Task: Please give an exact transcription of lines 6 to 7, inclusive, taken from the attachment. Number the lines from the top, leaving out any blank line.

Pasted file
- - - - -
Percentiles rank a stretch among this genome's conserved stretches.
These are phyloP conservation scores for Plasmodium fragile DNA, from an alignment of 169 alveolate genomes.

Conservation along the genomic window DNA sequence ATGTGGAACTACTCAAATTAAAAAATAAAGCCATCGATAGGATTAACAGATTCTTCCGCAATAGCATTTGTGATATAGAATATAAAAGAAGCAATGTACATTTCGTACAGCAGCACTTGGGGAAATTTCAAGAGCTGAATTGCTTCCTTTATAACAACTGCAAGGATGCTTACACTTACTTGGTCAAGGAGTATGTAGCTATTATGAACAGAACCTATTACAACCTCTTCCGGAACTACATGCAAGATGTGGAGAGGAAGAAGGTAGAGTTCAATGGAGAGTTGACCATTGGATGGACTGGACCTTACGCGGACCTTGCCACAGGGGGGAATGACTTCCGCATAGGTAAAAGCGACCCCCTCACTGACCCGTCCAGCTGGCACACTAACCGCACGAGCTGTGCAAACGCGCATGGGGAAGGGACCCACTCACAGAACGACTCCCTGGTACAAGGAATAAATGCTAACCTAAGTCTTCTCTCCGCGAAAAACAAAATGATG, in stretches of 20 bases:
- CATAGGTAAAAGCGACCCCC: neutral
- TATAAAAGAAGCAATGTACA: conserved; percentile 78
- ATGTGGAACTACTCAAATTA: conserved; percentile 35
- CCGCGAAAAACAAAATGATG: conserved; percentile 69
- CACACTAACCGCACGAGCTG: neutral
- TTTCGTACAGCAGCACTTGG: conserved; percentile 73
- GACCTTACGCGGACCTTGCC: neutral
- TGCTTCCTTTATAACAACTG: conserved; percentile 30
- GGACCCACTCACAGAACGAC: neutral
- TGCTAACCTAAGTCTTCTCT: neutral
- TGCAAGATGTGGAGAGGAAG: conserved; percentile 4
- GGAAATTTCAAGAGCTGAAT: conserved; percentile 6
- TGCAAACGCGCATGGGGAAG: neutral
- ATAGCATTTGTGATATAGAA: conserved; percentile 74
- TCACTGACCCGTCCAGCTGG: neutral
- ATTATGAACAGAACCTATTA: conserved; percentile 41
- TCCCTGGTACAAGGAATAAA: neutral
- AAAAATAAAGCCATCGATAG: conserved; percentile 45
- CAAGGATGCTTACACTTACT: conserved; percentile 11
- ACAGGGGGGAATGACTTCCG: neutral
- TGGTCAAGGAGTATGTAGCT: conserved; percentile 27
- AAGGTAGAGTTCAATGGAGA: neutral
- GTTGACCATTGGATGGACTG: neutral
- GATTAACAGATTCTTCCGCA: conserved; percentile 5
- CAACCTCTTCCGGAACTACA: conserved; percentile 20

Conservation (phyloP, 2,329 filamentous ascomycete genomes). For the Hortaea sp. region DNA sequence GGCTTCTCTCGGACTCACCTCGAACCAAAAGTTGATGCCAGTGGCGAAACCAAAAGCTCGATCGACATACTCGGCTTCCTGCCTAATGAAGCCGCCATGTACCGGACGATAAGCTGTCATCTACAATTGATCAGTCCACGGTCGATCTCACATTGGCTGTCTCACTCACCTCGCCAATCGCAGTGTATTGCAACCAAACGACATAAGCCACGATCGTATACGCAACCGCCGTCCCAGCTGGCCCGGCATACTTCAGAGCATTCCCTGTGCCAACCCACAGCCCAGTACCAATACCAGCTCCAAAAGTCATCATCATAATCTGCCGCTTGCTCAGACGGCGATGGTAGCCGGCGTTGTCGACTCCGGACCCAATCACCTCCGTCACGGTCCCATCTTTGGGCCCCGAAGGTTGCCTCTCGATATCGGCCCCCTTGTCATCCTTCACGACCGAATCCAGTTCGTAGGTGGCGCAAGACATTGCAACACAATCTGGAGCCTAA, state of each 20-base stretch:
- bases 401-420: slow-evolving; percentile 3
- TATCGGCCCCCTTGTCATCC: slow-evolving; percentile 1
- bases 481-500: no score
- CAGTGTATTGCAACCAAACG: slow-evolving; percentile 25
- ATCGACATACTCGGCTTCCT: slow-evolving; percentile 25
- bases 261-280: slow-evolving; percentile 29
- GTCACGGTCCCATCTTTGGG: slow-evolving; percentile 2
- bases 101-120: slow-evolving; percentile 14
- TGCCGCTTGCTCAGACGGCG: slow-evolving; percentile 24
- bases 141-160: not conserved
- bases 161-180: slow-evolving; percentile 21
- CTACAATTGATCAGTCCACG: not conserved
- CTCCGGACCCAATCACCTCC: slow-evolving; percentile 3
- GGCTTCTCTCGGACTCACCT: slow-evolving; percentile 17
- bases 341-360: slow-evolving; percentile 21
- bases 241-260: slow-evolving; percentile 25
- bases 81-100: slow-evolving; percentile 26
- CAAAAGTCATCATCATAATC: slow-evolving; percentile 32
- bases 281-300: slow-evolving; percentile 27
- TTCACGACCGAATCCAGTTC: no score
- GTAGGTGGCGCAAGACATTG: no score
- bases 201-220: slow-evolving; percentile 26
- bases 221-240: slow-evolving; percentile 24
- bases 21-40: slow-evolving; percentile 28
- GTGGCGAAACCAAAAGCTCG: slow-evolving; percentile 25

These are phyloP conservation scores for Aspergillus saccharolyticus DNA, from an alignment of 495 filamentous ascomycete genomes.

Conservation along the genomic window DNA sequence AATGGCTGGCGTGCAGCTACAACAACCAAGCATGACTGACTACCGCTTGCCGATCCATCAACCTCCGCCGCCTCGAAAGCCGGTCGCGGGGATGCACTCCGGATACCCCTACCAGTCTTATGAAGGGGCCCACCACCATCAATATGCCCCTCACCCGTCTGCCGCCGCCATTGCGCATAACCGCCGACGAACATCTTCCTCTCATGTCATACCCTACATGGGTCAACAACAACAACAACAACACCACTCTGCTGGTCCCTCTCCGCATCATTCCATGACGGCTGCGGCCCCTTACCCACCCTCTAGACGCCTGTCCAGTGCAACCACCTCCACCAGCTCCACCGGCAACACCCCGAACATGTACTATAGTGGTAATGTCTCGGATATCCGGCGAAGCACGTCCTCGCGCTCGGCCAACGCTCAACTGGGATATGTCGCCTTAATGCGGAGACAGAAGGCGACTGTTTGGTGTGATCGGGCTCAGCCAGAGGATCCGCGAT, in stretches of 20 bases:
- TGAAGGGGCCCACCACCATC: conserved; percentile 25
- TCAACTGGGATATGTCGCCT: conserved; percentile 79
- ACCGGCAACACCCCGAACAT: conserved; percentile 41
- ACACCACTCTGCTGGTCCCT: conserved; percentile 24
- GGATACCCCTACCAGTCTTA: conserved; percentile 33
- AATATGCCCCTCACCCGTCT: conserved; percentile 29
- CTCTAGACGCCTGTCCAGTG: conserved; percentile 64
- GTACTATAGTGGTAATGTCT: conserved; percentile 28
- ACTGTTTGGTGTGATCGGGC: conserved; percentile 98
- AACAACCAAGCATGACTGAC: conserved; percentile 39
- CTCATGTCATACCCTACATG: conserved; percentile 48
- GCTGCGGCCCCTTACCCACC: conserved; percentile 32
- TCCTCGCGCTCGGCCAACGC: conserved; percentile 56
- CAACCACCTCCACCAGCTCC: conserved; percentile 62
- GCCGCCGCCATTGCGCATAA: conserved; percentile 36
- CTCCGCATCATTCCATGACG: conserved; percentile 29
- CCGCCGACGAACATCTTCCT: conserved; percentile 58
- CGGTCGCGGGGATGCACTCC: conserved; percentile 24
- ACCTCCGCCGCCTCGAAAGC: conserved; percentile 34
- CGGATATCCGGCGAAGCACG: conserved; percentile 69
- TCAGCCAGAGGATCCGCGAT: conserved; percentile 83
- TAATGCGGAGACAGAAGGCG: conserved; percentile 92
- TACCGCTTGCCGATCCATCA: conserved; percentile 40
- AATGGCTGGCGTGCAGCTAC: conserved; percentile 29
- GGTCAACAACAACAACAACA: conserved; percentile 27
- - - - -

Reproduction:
- ATGTGGAACTACTCAAATTA: conserved; percentile 35
- CCGCGAAAAACAAAATGATG: conserved; percentile 69